The Social Club was founded at the end of 2015 by two Kiwi advertising expats that had come home: Georgia McGillivray (25) and Justin Clark (26).
The website works as a two-way online marketplace where brands can connect with social media influencers to collaborate on advertising campaigns.
The club boasts over 1,000 influencers within its community working with over 120 New Zealand brands, including Les Mills, Ecoya and I Love Ugly.
The process is as follows: both brands and influencers who use The Social Club create an online profile describing themselves. They can then search for the ideal candidate or company they want to represent and be matched up according to their values.
Think Tinder, but for influencers and brands looking to advertise.
“Our marketplace is two-way, so the influencers can see all of the brands on there and register their interest with brands they want to work with,” McGillivray explains.
“That’s been really cool, as when we go to do a campaign for those brands, we usually have a little army of fans that are on there already.”
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Worldwide, influencer marketing’s popularity has skyrocketed.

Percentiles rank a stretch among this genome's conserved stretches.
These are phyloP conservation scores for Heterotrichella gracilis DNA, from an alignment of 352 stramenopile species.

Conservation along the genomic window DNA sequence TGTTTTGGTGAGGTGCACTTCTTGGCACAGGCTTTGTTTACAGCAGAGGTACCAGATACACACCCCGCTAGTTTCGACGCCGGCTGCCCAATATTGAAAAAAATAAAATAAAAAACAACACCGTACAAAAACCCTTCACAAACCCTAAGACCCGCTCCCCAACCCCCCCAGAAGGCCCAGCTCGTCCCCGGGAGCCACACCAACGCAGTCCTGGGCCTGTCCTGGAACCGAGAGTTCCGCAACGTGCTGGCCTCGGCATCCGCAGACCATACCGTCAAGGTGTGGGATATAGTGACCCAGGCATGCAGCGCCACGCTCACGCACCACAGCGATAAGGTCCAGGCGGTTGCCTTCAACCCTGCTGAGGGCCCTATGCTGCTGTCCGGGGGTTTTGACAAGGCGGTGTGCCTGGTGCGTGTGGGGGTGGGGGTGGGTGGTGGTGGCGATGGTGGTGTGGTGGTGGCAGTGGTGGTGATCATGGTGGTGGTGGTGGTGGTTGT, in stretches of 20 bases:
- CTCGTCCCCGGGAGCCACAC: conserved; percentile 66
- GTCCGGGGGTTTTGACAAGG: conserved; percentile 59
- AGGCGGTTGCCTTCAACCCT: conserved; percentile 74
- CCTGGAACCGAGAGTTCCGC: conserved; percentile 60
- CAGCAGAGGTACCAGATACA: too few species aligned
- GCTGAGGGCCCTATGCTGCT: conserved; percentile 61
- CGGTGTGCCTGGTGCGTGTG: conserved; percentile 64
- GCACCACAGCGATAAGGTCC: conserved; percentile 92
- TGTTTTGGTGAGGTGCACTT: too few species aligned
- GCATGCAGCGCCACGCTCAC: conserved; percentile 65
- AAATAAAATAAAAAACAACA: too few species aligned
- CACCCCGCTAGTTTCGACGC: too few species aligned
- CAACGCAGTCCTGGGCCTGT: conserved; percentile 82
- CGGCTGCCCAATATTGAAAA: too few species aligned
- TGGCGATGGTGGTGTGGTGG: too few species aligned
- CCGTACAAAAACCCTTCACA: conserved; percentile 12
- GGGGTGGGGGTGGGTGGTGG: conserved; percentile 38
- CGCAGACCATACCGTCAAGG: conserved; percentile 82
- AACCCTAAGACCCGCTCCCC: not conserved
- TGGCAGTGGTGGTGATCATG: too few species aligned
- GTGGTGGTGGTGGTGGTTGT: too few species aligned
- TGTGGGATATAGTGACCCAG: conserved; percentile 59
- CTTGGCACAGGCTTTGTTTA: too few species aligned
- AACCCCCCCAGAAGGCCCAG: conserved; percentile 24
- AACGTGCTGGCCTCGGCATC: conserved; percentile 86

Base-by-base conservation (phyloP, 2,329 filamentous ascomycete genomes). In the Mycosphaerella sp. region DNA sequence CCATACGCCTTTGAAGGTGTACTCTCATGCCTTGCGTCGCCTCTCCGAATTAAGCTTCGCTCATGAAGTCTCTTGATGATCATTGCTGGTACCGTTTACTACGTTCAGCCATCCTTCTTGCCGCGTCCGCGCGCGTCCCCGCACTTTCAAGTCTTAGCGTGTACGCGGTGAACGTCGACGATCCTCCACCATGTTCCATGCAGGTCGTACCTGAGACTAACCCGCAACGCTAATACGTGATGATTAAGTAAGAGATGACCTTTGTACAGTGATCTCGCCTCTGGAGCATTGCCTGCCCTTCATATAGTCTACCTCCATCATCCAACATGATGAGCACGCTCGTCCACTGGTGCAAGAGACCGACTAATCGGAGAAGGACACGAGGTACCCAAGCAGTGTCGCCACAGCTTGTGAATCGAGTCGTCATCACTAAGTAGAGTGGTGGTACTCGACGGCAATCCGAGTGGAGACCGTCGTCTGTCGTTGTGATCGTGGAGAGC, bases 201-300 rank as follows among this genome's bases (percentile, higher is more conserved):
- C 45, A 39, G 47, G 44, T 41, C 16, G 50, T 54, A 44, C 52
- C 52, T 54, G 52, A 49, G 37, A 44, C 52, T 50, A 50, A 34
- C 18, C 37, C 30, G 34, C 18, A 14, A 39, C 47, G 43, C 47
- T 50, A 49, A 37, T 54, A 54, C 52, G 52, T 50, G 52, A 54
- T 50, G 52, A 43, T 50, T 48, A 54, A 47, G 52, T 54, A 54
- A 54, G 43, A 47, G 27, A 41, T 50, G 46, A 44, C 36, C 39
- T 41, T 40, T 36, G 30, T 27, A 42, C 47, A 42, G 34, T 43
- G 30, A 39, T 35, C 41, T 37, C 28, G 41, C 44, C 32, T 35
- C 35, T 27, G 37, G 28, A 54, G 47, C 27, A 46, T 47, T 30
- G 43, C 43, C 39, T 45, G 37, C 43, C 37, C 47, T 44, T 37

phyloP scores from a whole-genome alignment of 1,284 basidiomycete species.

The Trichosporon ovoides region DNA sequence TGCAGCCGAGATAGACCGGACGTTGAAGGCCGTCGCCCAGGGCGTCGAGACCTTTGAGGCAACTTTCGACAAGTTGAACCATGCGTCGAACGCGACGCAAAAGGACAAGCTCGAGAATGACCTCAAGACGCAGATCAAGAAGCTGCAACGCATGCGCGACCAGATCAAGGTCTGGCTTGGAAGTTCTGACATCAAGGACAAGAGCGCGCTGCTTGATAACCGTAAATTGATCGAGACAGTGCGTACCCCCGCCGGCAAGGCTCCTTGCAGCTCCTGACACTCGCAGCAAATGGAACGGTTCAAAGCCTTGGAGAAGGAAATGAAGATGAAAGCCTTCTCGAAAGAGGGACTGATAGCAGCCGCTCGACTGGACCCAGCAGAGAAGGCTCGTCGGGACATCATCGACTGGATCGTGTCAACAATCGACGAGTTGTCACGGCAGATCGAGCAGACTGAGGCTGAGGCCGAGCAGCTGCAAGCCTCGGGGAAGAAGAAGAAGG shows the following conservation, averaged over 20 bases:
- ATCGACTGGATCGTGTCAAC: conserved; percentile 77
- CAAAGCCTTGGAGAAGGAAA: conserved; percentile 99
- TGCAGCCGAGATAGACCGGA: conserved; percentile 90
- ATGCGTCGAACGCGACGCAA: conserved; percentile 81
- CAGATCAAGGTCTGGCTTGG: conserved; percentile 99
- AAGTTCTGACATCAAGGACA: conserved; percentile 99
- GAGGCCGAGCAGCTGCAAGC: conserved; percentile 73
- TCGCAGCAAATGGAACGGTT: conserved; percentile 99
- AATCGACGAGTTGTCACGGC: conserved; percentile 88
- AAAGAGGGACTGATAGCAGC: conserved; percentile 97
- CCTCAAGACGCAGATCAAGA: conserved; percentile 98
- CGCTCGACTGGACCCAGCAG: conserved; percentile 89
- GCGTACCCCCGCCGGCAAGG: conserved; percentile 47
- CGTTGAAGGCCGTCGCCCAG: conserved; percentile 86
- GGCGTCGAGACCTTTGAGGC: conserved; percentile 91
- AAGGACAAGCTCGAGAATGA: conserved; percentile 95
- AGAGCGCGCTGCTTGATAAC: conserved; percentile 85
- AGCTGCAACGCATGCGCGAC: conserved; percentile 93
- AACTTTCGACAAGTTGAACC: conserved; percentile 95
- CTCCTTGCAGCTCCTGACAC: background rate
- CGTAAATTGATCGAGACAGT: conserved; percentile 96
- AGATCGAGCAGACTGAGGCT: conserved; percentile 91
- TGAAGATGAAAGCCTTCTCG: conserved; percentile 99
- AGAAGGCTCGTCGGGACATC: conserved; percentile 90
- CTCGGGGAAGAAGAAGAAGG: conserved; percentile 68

According to Mediakix, 60 percent of marketers will increase their influencer marketing budgets in 2017, while 80 percent of marketers find influencer marketing to be more effective than other types of marketing.
Both McGillivray and Clark worked on overseas influencer campaigns in the US and Australia before founding The Social Club and say those markets are years ahead of New Zealand.
“The digital budgets over there [in Australia] are increasing, and influencer marketing spend within that digital budget has gone up to about 30 percent,” McGillivray says.
“In New Zealand it’s on a campaign-by-campaign basis. The innovative early adopters are getting involved, but there are no standards about how much budget should be put into influencer marketing.”
She says the biggest users of influencer marketing in New Zealand tend to be FMCG, tourism and fashion companies and charities.
So, how big is influencer marketing in New Zealand, really?
According to Clark and McGillivray, in-demand influencers are doing incredibly well for themselves, considering how small the market is.
They are paid anywhere between $50 and $50,000 depending on the size of their audience, their engagement rate and what’s required from the campaign.
Clark says the pay is usually locked in beforehand and based off the average engagement rate of the influencer’s social media posts.
Kiwi sports players have been incredibly popular picks with companies, while reality TV celebrities are also doing well for themselves, Clark says.
The star of The Bachelor season one, Art Green, and his girlfriend Matilda Rice are particularly popular.
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But it’s not just household-name celebrities being used.
Seeing as New Zealand is such a small nation, an ‘influencer’ is defined by The Social Club as anyone with a following of 1,000 or more people.